Understanding: RIAA / Label audits – The case of Michael Jackson

MICHAEL JACKSON INVINCIBLE

VII) Years 2005-2008

The year 2005 was crucial for Jackson as he was acquitted of all charges during his trial that occupied gossip journalists for nearly two years. Even before the jury’s verdict Epic updated Thriller‘s award to 27xP.

JACKSON, MICHAEL THRILLER 04/25/05 EPIC M (27)
JACKSON, MICHAEL NUMBER ONES 11/18/05 EPIC P
JACKSON, MICHAEL GREATEST HITS: HISTORY VOLUME 1 11/30/05 EPIC G

As Thriller is the diamond of Epic’s catalog, their aim of keeping it updated day in day out is as clear as water. With indeed nearly 1 million copies scanned since its 26th platinum disc, this update was natural.

In an attempt to focus the attention back on his musical career now that the trial was over, Epic issued The Essential and soon certified both Number Ones and Greatest Hits HIStory Volume 1, respectively Platinum and Gold. The latter album had already scanned 840,000 copies by then which proves the label was really re-focusing on Jackson‘s catalog after letting it go for some years.

From 2006 to 2008, no album from him was certified. Epic as a whole certified less than 10 catalog albums during those years combined. Thriller had added nearly 1 more million in sales thanks largely due to its 25th Anniversary edition, but remained at 27xP. It could have been on 27,9 million so we can ignore this. Off The Wall too was close to a new award, now on a supposed 7,84 million, just like Bad with 700,000 units sold all told since its 8 million plus non-date specific award. Again, we can ignore it as it could have been on 8,8/8,9 million.

What we can’t overlook is the remaining albums. The Essential scanned over 370,000 units by the end of 2008. As a double album, it was eligible for Gold by the end of 2007 already. The Ultimate Collection also was now past 100,000, possibly high enough for Gold as a 4+1 discs box set. Greatest Hits HIStory Volume 1 was also pending its Platinum award by the end of 2008. During those years Epic was once again ignoring the RIAA certifications.

If Epic was as efficient as during the 90s to update awards, we could have understood that Bad had shipped at most 8,3 million by its 1994 certification. Their lack of updates corrupt this information though as we simply don’t know if it was eligible for 9xP or not.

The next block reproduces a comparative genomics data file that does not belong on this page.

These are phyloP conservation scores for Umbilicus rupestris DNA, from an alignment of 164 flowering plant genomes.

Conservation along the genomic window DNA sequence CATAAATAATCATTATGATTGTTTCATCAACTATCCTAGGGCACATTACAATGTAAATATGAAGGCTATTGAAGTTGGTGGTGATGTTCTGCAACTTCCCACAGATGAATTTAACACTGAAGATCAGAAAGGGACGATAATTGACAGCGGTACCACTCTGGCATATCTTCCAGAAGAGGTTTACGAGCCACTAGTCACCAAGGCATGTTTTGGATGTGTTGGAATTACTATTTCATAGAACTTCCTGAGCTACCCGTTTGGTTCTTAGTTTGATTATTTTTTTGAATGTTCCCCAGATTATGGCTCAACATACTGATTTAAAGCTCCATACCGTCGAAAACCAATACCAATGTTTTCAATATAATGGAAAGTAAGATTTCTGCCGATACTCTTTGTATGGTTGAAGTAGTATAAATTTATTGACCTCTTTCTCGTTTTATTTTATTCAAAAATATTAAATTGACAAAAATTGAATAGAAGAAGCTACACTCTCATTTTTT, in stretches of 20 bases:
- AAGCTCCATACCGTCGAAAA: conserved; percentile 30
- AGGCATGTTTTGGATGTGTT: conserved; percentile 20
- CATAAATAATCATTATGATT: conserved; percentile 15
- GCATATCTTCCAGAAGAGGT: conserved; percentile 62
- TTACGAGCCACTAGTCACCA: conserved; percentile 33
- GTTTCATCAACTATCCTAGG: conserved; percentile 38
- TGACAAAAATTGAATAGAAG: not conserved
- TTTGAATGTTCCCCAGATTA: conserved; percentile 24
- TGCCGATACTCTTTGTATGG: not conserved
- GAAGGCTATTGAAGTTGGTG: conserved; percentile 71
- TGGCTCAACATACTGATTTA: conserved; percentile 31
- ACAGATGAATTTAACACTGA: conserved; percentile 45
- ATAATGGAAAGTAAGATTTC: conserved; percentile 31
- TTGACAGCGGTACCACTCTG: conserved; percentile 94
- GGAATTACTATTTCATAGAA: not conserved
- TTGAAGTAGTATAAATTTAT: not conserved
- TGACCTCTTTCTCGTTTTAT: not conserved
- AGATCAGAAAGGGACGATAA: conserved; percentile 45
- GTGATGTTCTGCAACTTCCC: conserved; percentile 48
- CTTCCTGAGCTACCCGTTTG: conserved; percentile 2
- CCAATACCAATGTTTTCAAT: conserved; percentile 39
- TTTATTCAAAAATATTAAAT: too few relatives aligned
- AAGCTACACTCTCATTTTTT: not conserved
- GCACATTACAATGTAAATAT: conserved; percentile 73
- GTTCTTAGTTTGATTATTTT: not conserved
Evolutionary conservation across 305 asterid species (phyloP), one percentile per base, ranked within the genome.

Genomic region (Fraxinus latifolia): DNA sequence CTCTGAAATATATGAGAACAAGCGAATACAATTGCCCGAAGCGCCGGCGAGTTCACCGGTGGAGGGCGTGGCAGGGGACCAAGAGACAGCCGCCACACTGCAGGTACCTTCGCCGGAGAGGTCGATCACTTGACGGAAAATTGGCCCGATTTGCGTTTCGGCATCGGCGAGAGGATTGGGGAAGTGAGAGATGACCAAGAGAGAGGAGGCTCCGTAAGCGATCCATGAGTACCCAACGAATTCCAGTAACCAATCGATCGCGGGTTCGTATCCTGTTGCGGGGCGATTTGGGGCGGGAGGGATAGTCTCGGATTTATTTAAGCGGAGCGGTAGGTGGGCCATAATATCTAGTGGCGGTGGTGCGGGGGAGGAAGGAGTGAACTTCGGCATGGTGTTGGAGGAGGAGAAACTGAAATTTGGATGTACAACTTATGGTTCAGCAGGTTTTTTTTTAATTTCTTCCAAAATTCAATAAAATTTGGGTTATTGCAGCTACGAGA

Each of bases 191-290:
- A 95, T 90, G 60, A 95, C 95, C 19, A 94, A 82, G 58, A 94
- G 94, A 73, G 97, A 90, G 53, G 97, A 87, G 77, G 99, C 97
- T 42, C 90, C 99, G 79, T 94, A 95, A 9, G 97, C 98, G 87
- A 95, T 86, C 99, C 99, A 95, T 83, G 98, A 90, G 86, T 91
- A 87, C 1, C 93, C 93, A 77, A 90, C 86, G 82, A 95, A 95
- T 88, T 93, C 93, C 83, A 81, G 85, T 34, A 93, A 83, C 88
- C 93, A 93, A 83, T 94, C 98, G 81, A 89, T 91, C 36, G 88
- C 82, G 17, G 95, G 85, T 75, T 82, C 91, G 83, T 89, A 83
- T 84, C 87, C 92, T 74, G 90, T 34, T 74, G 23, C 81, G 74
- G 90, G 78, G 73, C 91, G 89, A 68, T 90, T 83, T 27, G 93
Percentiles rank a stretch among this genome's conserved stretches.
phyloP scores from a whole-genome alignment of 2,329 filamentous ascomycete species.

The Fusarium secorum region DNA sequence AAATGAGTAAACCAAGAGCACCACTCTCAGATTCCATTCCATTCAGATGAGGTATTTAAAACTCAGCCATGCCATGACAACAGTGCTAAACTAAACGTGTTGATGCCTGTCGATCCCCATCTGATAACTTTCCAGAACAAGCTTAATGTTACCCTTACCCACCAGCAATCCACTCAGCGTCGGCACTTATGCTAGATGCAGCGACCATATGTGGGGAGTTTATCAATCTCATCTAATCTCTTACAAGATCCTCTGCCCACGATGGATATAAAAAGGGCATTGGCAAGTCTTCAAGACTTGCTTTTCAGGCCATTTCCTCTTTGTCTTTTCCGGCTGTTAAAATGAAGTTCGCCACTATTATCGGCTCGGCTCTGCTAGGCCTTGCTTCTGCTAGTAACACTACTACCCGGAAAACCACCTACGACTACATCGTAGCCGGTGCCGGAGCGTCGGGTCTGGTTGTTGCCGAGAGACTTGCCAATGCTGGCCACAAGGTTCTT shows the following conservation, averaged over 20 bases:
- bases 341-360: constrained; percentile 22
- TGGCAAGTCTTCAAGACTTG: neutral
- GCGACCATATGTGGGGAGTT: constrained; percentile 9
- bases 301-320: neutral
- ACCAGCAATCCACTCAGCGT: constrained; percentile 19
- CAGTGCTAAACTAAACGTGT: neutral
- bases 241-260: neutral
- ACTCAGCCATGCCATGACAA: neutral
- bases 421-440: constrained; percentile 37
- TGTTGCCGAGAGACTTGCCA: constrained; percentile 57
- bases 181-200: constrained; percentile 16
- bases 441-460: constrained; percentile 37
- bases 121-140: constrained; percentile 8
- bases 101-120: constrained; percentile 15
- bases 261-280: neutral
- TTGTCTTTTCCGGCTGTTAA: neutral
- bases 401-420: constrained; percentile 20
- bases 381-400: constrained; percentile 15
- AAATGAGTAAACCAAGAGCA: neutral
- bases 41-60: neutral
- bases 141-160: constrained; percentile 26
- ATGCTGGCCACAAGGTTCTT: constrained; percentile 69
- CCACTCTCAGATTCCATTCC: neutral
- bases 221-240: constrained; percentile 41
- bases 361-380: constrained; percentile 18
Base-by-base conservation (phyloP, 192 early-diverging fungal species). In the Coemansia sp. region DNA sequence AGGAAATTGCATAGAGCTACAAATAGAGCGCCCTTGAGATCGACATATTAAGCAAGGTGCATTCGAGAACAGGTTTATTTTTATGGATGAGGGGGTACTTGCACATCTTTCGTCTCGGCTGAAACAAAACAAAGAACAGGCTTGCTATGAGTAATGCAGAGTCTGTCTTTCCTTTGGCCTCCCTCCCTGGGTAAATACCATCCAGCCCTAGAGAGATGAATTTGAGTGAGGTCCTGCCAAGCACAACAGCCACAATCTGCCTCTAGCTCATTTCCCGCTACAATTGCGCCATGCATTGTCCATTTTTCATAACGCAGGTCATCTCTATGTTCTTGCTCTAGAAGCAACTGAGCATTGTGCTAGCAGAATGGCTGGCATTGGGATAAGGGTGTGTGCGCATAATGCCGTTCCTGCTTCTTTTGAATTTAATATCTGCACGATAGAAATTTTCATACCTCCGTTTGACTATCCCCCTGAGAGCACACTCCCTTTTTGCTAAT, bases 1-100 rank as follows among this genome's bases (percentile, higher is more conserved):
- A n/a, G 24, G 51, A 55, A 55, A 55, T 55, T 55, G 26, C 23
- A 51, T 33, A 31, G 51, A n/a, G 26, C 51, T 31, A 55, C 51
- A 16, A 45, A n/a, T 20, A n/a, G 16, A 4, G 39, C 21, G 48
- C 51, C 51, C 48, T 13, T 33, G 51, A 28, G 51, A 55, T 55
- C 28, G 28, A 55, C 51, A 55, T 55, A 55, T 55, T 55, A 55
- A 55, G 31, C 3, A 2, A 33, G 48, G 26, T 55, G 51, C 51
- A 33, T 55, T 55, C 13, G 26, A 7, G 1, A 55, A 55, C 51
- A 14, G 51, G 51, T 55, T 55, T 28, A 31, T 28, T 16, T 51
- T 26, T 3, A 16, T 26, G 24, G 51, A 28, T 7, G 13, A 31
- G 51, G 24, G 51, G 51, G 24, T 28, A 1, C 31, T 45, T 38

13 thoughts on “Understanding: RIAA / Label audits – The case of Michael Jackson”

  1. wow wow just wow at the detailed analysis. loved reading every bit of that! i guess we now know who the next artist to be posted will be 😉 especially that his US sales are now done, and those generated from his days with jackson 5!

  2. I would like a similar analysis for GARTH BROOKS. Obviously, his team knows how to play with the RIAA rules. Some chart freaks suggest he’s over-certified (plus double albums and box sets rising his total amount of certified units high enough to rival Elvis).

  3. Many thanks for this very, very interesting and informative article!

    There is one thing that I do not fully understand: The Certification method for Multi-Disc-Albums. You wrote: “As a double album with 3,7 million shipped – 200,000 units since its last award, History needs only 300,000 EAS to be eligible.”

    As far as I know 1 EAS equals 10 Digital Song Downloads and/or 1500 Streams. Lets assume that History generated 300 k EAS with Streaming and Digital Single Sales. Would RIAA really count those EAS twice just because the Source Album was a 2-Disc Set decades ago? I do not know – maybe they do but from my point of view this would be somewhat illogical. To evaluate 3,7 Million Double Album Sales as 7,4 Million Units is understandable. Adding in 300 k EAS should result in 7,7 Million Units – not 8 (except the RIAA defines 1 EAS Unit for a Double Albums with 20 Downloads and/or 3000 Streams).

    Speaking of Units and Michaels History Album: I also have it on Vinyl and the set consist of 3 records. Theoretically it would be conceivable that the RIAA evaluates this as 3 units (I’m pretty sure they do not). If History had been published in the vinyl era, that would surely be the case.

    1. Hi Jason!

      It is normal if you are not fully understand – it’s make that’s my error 😉

      I had that in mind while writting the file, I have put the valid number but then extended the formula of the other albums without noticing it broke HIStory’s total. I’m going to fix it right now!

  4. Your best article yet. Please, the international sales for MJ’s music must be done soon! It looks like MJ sold around 30M digital singles from his Epic studio albums, with physical additions and then international sales he must be one of the biggest singles artists ever!

  5. Great analysis. Is its possible if you can do a similar analysis on MJ’s singles? Me and many other MJ fans believe that several of his songs are not properly certified in the US. So it would be nice to see their actual sales.

    1. Hi Angelo!

      All his singles figures (physicals, downloads, streams) are already present as well as the overall sales they generated in equivalent album sales (page 49).

  6. Thanks for this detailed article. I would like an article like this for the worldwide sales of Michael Jackson’s albums. It’s impossible that many worldwide album sales are basically stop in the 90’s and 2000’s like the 30 million copies of HIStory double album (60 million of double albums) or the “only” 13 million copies of Invincible since 2002… As a Wikipedian sometimes I search for new sources to update Michael’s album sales but it seems there are no virtually updates since decades! My opinion is that Epic/Sony doesen’t have any interest in updating sales because Michael Jackson (now his Estate) was the artist with the highest royalties on album sales (about 25% of each album)… What do you think?
    Martin

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